Most managers dread the thought of terminating an employee. When the decision is made that a company and an employee must go separate ways, then a Separation Agreement is advisable. It acts as a "written handshake" between the two parties, and can prevent misunderstandings down the line.
No. The typical scenario for a Separation Agreement involves an involuntary termination where the company is willing to pay some form of severance compensation to the employee. In these cases, a Separation Agreement is recommended but not required.
U.S. law only requires pay through the last day of work, as well as pay for any accrued vacation. However, further commitments by the company to provide severance pay may be found in a company severance policy or in an individual employee's employment contract. In these limited cases, the severance pay must be paid. In other cases, severance payments are optional.
There will be some standard legal verbiage and some key provisions in almost every Separation Agreement. It is important for the Agreement to review the identity of the involved parties, the fact of the termination, the terms of any severance, the release of claims, the right of the employee to consult an attorney, confidentiality requirements regarding the terms, and some boilerplate language about the applicable law and enforceability of the agreement. The two key provisions are the severance pay, if any, and the release of claims.
The terms of severance would include the amount (if any), the timing for the payment, and a statement that applicable tax withholding will be deducted. If certain benefits are being given in addition to or in lieu of a cash severance payment, the terms and conditions of these benefits need to be specified in the Separation Agreement.
The release of claims is the most lengthy and legalistic-sounding part of a Separation Agreement. For example, in the State of California, the provision must include a reference to Section 1542 of the California Civil Code and a reference to a specific waiver of the protections of Section 1542. The purpose is to plug as many ambiguities as possible that might otherwise undermine the enforceability of the release.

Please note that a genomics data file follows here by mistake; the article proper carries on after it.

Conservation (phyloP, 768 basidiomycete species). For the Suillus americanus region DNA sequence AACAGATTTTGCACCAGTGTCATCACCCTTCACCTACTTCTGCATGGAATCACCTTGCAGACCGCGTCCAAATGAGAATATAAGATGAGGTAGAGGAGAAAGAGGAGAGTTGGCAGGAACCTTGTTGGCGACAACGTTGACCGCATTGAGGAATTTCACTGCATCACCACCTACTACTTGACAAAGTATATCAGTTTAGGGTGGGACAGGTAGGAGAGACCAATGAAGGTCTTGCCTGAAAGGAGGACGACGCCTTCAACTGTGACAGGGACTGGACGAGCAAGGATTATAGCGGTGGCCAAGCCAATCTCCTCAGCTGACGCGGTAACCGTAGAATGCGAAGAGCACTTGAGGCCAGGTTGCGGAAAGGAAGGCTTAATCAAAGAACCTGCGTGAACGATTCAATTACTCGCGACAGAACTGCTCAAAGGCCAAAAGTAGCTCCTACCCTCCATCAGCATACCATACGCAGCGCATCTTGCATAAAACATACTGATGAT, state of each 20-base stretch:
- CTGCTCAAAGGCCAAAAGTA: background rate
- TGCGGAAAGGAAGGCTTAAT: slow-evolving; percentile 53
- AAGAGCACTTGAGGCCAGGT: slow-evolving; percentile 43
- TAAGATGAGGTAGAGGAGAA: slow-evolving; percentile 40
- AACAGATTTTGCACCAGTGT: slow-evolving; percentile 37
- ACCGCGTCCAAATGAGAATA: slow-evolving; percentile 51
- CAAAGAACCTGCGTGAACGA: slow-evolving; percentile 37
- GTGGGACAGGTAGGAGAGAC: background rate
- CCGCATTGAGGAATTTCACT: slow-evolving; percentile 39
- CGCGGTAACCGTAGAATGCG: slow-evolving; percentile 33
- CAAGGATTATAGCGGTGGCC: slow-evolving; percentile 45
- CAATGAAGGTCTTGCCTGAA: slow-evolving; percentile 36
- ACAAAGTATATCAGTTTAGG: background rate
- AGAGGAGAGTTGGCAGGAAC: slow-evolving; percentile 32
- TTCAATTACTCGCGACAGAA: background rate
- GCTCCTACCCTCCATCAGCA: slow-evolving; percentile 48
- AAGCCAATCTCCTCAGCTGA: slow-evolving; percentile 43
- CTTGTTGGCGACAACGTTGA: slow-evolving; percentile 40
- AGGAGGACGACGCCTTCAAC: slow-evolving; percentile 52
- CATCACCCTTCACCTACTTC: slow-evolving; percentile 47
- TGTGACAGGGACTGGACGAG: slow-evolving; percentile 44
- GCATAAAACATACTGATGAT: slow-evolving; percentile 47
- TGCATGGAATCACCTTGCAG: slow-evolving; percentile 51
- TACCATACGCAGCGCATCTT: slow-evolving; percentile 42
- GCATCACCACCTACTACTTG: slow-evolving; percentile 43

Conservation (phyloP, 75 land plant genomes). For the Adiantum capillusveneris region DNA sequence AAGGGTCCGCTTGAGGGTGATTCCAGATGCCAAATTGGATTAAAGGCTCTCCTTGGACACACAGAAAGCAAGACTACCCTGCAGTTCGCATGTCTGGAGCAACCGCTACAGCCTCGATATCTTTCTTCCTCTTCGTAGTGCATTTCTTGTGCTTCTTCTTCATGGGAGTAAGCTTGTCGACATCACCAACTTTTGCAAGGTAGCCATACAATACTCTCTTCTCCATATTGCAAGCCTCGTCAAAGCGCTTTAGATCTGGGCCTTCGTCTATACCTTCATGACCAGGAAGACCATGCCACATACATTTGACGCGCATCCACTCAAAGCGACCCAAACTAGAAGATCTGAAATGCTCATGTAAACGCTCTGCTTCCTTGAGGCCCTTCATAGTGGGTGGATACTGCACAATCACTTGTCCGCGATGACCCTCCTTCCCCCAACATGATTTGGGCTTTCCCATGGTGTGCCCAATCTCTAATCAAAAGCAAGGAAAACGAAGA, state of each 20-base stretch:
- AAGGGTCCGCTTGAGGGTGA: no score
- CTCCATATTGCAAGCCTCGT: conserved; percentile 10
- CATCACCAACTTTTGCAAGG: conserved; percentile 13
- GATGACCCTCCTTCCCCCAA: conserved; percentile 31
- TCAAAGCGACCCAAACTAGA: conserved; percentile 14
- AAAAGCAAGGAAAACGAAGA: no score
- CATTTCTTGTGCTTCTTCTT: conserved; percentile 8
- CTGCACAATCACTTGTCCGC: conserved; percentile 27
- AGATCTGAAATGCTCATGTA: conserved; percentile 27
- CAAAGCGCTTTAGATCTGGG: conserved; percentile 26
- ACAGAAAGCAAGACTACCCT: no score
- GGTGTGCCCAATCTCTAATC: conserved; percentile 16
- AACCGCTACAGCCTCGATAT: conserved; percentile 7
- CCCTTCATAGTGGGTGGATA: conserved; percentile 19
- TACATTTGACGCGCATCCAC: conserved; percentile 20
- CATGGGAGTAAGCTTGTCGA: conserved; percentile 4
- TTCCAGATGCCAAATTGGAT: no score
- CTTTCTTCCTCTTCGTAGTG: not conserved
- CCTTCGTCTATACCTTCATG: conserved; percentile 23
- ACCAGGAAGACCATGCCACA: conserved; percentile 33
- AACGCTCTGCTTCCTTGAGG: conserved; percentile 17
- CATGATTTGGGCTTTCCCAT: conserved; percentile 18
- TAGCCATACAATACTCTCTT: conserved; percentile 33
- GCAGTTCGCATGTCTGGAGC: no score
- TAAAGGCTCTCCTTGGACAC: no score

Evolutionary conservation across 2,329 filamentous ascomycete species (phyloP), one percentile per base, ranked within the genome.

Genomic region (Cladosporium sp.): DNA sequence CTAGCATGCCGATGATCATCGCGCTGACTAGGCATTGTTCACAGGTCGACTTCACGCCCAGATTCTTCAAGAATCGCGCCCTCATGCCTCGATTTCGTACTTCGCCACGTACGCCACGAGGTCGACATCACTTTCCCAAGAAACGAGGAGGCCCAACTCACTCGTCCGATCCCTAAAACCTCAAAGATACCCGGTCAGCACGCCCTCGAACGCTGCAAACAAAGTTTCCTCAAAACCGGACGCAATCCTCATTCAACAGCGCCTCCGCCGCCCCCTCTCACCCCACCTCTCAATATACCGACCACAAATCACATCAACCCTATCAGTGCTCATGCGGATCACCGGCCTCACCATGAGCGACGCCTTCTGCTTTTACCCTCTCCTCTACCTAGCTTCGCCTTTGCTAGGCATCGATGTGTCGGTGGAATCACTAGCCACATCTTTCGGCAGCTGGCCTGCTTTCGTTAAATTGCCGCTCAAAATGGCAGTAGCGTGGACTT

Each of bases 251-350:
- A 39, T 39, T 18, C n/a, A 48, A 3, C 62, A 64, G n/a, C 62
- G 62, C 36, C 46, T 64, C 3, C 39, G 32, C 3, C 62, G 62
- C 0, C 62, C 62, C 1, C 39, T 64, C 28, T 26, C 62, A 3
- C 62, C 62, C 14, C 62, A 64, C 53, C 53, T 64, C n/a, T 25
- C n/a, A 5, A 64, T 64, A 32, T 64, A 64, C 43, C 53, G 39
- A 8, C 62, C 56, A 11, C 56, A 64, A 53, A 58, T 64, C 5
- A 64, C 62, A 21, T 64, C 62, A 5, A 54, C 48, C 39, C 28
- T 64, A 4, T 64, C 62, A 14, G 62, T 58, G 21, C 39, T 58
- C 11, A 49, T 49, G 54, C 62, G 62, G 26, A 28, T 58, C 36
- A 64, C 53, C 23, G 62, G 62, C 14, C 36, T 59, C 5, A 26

There is a close connection between the severance and release provisions of a standard Separation Agreement. In fact, in order for a release of claims to be binding on the employee, the employee must receive some severance payment or other benefit in addition to the employee's accrued vacation, COBRA coverage and any other legal rights. In exchange for any severance given above and beyond these rights, the company has a right to expect that it won't be sued later.
Yes, special requirements apply to terminated employees who are age 40 or older. In order for a release to be valid, employees age 40 and over must be allowed 21 days to decide before an offer can expire, and must be allowed an additional 7 days after signing to revoke the Separation Agreement. An employee in this age category may voluntarily sign earlier than the full 21 days, in which case the 7-day revocation period will begin on that earlier date of signing.
Yes, Separation Agreements can be customized based on the circumstances of each situation. Here are some of the questions to consider:
If the answer is "yes" to any of these questions, corresponding provisions should be added to the Separation Agreement.
The "written handshake" helps to ease the pain of both the terminated employee and the employer. Clarifying crucial next steps as the company and the employee go separate ways is important - get it in writing to prevent misunderstandings.